(4.46)................................................................................................................................. 21

(4.47)................................................................................................................................. 21

(4.48)................................................................................................................................. 21

(4.49)................................................................................................................................. 22

(5.50)................................................................................................................................. 23

(5.51)................................................................................................................................. 25

(5.52)................................................................................................................................. 25

(5.53)................................................................................................................................. 26

(5.54)................................................................................................................................. 26

(5.55)................................................................................................................................. 26

(5.56)................................................................................................................................. 27

(5.57)................................................................................................................................. 27

(5.58)................................................................................................................................. 27

(5.59)................................................................................................................................. 28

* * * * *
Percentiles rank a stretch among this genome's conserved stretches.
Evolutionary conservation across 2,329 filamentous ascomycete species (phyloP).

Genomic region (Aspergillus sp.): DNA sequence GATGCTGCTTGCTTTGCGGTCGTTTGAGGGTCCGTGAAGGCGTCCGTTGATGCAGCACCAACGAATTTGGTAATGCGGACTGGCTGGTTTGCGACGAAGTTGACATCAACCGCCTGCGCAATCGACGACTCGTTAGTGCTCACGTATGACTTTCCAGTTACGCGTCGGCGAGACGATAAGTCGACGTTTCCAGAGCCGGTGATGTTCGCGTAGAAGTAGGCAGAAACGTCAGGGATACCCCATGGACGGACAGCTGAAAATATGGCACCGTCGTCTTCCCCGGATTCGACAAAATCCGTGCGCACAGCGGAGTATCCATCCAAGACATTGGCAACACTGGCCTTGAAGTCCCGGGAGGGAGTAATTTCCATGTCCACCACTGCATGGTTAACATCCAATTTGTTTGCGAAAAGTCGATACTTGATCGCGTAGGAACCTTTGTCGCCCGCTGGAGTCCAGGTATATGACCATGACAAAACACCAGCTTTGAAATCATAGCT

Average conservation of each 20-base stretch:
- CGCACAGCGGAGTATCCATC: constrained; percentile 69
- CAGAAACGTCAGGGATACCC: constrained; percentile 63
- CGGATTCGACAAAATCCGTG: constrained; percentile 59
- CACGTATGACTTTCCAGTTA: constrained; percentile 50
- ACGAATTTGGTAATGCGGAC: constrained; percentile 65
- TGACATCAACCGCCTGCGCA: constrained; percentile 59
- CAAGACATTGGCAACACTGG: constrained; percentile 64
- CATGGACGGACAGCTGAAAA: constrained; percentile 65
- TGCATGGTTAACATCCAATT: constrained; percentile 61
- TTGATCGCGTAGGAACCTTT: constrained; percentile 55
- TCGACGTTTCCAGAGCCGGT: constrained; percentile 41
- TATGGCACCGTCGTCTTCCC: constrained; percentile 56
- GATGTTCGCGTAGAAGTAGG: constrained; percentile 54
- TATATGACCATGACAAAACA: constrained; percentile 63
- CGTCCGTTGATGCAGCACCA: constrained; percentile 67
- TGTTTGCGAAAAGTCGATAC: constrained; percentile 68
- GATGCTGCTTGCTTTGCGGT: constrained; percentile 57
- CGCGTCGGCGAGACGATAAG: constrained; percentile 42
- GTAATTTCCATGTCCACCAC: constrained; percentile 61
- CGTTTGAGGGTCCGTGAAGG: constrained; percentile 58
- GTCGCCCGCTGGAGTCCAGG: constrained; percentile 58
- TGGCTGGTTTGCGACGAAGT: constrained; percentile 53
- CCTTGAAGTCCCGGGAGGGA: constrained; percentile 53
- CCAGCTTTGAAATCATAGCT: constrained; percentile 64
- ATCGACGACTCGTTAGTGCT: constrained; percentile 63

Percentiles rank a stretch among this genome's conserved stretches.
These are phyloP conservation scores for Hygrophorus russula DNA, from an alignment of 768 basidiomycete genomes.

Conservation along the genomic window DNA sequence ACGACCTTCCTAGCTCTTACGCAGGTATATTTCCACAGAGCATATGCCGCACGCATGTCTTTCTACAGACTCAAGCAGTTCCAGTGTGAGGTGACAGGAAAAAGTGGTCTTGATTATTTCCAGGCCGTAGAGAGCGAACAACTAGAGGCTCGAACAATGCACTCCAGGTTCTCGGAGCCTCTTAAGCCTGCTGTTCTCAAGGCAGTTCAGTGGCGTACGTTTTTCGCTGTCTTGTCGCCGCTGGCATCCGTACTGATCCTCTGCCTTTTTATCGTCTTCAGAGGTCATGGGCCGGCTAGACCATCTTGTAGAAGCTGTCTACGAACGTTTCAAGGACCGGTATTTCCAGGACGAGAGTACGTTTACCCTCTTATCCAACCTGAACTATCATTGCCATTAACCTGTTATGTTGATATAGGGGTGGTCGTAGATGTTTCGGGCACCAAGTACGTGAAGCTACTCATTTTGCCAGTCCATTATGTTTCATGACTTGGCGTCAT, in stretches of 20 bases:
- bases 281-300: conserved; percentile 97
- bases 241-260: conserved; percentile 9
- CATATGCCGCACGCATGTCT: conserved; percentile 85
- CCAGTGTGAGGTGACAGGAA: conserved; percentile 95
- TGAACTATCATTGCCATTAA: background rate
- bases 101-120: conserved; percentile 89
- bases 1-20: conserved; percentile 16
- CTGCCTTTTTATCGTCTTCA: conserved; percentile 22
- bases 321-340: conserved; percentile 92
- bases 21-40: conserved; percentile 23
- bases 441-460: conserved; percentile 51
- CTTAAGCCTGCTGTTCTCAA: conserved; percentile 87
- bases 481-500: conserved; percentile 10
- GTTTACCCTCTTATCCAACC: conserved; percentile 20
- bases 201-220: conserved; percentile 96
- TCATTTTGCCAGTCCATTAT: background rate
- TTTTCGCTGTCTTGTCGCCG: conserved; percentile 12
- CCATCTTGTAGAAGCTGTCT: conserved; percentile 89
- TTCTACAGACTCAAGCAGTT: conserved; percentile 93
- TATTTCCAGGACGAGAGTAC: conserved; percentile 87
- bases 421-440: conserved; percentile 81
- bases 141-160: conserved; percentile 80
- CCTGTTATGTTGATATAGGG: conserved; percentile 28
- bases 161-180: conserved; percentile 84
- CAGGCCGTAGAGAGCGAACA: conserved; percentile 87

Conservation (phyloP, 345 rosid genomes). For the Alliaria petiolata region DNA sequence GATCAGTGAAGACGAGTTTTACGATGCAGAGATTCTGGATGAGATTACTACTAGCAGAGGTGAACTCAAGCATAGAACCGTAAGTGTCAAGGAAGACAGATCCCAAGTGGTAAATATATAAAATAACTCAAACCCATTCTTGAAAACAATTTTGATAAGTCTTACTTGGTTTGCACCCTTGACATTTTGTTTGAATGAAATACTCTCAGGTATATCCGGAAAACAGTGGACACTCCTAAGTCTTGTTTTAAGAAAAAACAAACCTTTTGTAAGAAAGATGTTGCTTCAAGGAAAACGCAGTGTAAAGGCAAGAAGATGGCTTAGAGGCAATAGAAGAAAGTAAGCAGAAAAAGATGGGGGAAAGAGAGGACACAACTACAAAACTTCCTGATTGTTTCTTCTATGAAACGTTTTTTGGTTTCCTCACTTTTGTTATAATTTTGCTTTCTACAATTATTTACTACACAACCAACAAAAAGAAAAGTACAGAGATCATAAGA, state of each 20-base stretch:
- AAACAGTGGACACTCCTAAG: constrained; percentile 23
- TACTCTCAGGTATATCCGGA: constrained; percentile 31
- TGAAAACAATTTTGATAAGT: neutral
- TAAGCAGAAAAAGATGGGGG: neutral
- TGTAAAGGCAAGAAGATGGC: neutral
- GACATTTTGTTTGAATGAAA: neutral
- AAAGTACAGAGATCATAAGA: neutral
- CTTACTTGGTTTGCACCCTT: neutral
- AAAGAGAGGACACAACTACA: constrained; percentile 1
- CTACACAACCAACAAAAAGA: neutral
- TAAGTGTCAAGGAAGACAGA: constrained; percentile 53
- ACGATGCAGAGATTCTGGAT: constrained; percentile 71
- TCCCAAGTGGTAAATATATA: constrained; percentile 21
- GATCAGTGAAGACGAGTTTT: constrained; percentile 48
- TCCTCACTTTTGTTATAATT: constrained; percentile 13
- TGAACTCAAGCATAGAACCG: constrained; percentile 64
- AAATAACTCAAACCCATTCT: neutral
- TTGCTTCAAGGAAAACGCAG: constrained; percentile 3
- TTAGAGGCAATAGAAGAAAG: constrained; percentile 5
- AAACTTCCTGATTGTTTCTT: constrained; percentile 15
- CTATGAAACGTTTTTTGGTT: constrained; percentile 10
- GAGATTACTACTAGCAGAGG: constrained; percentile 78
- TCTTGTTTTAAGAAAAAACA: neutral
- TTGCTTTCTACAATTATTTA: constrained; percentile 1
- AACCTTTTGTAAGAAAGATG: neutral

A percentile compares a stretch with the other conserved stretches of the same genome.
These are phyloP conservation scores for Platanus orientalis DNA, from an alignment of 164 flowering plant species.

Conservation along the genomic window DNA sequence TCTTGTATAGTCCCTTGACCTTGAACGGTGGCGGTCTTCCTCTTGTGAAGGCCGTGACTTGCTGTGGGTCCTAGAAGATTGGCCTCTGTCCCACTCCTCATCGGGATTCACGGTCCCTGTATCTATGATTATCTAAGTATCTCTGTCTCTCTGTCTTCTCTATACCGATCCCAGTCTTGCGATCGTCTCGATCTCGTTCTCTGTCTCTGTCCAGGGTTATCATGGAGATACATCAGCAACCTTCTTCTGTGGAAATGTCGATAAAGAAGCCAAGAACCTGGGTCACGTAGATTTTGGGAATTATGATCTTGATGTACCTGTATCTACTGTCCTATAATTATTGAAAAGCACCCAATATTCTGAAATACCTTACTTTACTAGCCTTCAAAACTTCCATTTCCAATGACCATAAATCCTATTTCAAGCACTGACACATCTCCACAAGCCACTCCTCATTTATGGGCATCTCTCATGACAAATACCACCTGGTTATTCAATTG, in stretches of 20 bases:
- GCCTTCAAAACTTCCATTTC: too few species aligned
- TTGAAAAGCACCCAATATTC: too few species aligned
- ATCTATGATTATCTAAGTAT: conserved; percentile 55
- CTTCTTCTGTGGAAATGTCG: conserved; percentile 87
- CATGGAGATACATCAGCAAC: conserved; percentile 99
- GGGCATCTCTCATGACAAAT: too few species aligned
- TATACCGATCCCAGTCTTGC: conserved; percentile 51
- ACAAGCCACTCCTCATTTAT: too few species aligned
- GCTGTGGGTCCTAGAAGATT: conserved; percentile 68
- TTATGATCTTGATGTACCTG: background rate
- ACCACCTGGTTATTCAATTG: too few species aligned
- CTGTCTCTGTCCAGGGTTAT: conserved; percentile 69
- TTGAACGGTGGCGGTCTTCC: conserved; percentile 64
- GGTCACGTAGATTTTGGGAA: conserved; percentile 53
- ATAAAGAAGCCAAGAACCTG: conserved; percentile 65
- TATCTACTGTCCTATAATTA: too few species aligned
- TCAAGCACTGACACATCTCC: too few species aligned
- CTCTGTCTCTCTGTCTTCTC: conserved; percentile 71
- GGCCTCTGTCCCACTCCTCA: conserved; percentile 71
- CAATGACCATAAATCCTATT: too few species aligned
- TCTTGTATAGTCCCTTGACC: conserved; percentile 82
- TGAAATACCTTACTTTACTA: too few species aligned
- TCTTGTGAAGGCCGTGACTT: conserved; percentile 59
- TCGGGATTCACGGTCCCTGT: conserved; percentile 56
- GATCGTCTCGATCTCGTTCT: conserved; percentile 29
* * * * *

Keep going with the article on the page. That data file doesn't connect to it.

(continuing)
(5.60)................................................................................................................................. 28

(5.61)................................................................................................................................. 28

(5.62)................................................................................................................................. 29

(6.63)................................................................................................................................. 31

(6.64)................................................................................................................................. 32

(6.65)................................................................................................................................. 32

(6.66)................................................................................................................................. 33

(6.67)................................................................................................................................. 33

xvi

(6.68)................................................................................................................................. 34

(6.69)................................................................................................................................. 35

1

CHAPTER I

INTRODUCTION AND HISTORICAL BACKGROUND

1.1 Historical Overview

Robots have been in place since the Golden age of Greece when mankind’s

understanding of the laws of motion first started to evolve. Robots incorporated the

structure of these laws and gave these theoretical laws a physical manifestation. In the

year 270 BC, a Greek engineer named Ctesibus created organs and water clocks with

movable fingers [1]. In 1921 the word "robot" was used in a play called Rossum's